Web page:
Chad: Prisoners face unbearable conditions
The inhumane conditions of African prisons are an issue that is generally overlooked and not often heard about. The same is with this landlocked country in the Central African region. For this reason, the plight of the country’s prisoners is unheard of. Conditions are so poor that ‘a prison sentence risks becoming a death sentence,’ says Amnesty International.
Amnesty International delegates visited six Chadian prisons in 2011 and 2012 , prompting the report , where they revealed that harsh conditioners prisoners face daily.
‘The lives of prisoners in Chad are often put at risk by harsh detention conditions including severe overcrowding in unventilated cells that can reach temperatures of up to 48 degrees Celcius’, Amnesty International said. The report describes the conditions in which detainees are held in the prisons visited by Amnesty’s research team. It details incidents in the last twelve months that include nine deaths caused by asphyxiation, five by severe dehydration and seven deaths following shootings by prison guards.
‘Chadian prisoners face a daily struggle for survival in which the odds are often stacked against them,’ said Christian Mukosa, Amnesty International’s researcher for the country. ‘Most of the prisoners we met were emaciated and weak. Some were chained 24 hours a day some for months and many suffered skin diseases, sexually transmitted infections, Malaria or Tuberculosis. It is not acceptable for detention conditions to be so poor that a prison sentence risks becoming a death sentence.’
Prisoners complained that they only ate once a day at irregular times and that the food was insufficient and of poor quality. In some cases food was served on collective plates from which prisoners ate in groups of six to ten. Insufficient food left some inmates, particularly the weaker ones, received nothing at all. Amnesty International say they witnessed cases where food was put directly onto a dirty mat on the floor for prisoners to eat.
Although the Chadian constituency states that anyone has right to live in a healthy and clean environment, serious concerns regarding hygiene, sanitation and scarcity of water have been raised. Stagnant wastewater combined with human excrement can be found in prison courtyards and even outside the prisons, poseing a serious health risk for prisoners, staff and the local community in which the prisons are situated.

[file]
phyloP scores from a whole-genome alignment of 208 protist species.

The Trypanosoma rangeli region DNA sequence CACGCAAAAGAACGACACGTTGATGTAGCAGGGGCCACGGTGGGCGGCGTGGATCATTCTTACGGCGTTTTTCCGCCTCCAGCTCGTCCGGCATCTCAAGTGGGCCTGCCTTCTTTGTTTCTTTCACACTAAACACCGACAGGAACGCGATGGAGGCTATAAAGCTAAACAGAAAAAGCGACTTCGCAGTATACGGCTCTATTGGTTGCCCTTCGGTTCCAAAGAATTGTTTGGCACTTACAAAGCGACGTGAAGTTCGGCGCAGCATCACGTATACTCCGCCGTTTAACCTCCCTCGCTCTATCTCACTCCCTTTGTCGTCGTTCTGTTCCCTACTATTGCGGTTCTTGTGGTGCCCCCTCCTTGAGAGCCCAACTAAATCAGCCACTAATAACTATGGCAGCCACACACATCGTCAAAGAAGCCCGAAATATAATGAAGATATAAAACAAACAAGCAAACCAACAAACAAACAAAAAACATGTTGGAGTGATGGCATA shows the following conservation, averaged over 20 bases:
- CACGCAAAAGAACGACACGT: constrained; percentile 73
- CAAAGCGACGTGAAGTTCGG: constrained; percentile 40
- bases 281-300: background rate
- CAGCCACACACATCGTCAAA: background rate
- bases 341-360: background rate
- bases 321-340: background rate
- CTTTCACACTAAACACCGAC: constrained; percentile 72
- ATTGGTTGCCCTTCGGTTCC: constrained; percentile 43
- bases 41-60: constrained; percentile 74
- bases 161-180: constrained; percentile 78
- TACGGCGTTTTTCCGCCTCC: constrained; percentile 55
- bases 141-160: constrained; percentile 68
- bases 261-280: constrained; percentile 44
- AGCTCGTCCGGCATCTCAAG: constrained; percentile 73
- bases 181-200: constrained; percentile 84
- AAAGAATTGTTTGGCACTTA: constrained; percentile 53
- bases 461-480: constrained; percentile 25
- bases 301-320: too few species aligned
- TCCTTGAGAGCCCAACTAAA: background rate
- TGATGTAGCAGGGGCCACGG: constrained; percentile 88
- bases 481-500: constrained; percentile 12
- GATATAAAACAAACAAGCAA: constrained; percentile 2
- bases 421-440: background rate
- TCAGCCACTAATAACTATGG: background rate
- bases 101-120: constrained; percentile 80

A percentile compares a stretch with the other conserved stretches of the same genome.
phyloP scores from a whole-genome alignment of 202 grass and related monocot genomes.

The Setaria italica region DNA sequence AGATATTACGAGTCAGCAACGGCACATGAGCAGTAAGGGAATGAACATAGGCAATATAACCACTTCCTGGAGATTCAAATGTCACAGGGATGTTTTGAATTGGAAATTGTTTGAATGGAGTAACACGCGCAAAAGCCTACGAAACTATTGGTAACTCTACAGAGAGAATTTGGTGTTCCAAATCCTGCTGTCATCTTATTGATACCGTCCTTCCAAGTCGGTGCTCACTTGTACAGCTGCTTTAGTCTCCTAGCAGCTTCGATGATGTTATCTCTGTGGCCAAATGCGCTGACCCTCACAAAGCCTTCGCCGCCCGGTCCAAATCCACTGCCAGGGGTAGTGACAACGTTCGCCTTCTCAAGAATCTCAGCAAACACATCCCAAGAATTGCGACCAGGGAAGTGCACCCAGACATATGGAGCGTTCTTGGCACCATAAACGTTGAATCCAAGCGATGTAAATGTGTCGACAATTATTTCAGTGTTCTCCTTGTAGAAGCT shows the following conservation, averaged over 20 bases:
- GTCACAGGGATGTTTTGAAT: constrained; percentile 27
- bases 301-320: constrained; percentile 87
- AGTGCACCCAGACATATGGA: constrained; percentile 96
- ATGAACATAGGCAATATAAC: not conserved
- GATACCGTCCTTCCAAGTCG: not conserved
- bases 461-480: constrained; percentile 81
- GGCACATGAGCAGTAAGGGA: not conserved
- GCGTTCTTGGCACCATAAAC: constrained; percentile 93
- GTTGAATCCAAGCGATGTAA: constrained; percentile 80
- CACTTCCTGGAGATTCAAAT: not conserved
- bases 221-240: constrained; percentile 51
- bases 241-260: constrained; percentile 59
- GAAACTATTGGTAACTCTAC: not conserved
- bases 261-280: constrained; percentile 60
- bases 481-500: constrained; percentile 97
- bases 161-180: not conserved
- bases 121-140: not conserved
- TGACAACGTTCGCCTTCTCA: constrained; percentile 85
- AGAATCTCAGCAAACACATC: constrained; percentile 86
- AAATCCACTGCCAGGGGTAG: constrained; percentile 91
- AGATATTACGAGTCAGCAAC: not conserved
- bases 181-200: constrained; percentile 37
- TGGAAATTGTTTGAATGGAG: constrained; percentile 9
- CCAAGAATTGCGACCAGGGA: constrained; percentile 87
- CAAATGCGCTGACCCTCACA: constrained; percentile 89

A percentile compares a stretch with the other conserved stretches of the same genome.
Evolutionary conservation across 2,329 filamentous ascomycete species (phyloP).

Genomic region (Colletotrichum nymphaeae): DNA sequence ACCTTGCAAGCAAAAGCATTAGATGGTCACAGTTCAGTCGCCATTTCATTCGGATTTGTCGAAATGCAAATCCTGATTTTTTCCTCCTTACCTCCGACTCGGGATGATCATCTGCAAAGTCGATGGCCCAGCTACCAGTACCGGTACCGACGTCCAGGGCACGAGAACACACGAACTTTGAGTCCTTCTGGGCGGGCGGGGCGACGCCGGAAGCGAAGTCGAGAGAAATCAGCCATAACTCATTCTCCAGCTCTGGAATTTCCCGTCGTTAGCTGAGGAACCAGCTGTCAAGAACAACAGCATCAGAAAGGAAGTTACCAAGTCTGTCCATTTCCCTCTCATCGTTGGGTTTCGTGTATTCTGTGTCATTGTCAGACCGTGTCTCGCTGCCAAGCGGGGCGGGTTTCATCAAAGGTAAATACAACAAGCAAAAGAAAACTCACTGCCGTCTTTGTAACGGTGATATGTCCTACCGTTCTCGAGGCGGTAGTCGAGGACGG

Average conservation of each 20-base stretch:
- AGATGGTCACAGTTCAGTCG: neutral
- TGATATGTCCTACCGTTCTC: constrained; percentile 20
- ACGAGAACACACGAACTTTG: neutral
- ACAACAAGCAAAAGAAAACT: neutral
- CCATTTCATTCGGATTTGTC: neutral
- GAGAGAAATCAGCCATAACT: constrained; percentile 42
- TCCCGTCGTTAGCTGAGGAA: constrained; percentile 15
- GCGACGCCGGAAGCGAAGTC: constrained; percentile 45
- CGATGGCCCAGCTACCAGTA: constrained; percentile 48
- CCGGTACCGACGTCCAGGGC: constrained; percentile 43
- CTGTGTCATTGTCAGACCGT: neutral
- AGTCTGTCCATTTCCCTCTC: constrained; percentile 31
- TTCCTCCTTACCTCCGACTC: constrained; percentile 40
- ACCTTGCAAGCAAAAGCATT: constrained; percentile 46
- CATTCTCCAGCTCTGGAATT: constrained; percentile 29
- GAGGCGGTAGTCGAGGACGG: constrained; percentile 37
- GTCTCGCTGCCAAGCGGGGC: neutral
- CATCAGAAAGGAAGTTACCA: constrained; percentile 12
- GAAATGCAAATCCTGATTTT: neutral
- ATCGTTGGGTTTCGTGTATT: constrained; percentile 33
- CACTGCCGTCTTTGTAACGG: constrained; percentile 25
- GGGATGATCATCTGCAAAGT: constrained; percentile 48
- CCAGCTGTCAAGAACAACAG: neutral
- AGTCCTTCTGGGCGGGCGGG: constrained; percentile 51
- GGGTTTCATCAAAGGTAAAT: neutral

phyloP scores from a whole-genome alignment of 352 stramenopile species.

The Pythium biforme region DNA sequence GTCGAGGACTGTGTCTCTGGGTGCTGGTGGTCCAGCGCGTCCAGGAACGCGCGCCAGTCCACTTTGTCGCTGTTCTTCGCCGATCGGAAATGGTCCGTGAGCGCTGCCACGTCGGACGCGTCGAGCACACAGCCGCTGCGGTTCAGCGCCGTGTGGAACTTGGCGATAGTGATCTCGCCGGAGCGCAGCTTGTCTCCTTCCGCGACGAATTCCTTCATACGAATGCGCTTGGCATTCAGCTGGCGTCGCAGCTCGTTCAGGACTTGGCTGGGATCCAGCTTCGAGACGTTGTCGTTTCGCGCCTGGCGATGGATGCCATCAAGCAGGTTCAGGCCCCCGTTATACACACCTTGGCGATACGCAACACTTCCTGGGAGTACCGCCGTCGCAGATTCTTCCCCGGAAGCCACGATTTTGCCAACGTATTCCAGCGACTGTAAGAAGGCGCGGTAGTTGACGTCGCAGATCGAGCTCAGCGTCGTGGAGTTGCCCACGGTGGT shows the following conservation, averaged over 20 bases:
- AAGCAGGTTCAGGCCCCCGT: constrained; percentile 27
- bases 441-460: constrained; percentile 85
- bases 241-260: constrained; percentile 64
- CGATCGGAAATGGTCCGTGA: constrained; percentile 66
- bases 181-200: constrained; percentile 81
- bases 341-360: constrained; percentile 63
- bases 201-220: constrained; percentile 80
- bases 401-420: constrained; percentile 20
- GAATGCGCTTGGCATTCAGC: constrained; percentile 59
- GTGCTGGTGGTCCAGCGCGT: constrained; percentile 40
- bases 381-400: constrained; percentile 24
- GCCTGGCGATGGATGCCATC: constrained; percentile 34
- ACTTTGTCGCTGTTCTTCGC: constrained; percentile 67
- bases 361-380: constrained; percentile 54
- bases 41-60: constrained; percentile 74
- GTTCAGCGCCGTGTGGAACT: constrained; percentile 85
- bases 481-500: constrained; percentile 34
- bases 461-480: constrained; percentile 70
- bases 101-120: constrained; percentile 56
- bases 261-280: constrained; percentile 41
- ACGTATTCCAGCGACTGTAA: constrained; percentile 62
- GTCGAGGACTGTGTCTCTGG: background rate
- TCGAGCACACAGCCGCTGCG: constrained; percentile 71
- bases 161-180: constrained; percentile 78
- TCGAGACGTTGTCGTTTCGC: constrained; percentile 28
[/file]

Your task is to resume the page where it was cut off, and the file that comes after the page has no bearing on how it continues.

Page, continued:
One prisoner told Amnesty International: ‘It was very hot in the rooms especially between March and May. The cells were very dark at night and the ventilation was very poor. The odours were very strong as prisoners were defecating and urinating in plastic buckets or plastic bags inside the cells.’
Prisoners have very limited access to medical and health care. Those suffering from serious transmissible diseases such as tuberculosis, or sexually transmitted infections and HIV, are particularly at risk.
None of the prisons had a medical doctor on the staff and in some cases prisoners who claimed to have some medical skills were requested by the staff to provide assistance and treatment to other inmates.
In Abéché Central Prison, for example, a Cameroonian detainee sentenced to two years imprisonment for practising medicine illegally was acting as a nurse and treating other detainees in the prison.
Refugees were among those detained in prisons. According to the UNHCR office in the country, 52 refugees were detained in Chadian prisons at the end of June 2012.
Ill-treatment and abominations against human rights are not the only concerns regarding the Africa’s prisoners- justice is also a major issue in the continent. Africans can be sent to prison for crimes as small as minor theft and remain there for years, without any prospect of a trial.
The United Nations Human Rights Committee expressed serious concerns about the functioning of the judiciary in the Central African nation. It stated that “the State Party‘s judicial institutions are dysfunctional owing to a shortage of judges and prosecutors and to unmet infrastructures needs”